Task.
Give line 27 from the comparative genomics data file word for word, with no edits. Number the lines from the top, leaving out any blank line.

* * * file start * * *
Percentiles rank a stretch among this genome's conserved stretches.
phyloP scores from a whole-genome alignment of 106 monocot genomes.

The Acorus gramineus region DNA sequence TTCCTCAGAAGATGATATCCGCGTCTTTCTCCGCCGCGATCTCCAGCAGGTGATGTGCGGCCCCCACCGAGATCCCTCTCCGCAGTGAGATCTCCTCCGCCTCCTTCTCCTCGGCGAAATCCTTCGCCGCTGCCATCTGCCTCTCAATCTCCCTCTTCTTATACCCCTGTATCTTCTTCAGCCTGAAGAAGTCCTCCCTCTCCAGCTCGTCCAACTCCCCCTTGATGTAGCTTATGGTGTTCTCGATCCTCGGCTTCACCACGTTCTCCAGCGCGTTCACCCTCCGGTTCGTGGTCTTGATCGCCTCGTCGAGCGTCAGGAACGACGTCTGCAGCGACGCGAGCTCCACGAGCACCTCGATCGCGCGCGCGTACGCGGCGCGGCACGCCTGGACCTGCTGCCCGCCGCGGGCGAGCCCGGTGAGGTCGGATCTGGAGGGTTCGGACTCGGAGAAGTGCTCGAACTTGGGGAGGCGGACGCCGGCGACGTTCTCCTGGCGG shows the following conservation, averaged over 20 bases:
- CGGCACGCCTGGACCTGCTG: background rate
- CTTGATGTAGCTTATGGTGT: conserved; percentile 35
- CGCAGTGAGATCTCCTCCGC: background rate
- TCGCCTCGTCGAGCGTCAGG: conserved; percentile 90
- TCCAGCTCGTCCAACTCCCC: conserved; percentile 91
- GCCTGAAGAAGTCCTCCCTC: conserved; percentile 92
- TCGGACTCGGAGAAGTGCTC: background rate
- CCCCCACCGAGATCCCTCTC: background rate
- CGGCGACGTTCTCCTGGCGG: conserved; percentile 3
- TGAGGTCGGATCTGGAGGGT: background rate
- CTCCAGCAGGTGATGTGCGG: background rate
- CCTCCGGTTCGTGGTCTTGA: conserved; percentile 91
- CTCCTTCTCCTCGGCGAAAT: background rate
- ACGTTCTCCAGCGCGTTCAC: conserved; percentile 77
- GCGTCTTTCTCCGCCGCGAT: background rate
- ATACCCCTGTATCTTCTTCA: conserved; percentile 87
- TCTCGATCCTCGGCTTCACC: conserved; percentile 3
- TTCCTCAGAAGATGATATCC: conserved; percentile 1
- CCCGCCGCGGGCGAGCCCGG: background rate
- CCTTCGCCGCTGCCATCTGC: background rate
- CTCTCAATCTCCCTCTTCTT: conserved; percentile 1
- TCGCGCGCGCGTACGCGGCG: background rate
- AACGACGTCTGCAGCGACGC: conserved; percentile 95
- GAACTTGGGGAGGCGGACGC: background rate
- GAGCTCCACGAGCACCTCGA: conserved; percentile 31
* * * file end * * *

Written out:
- GAACTTGGGGAGGCGGACGC: background rate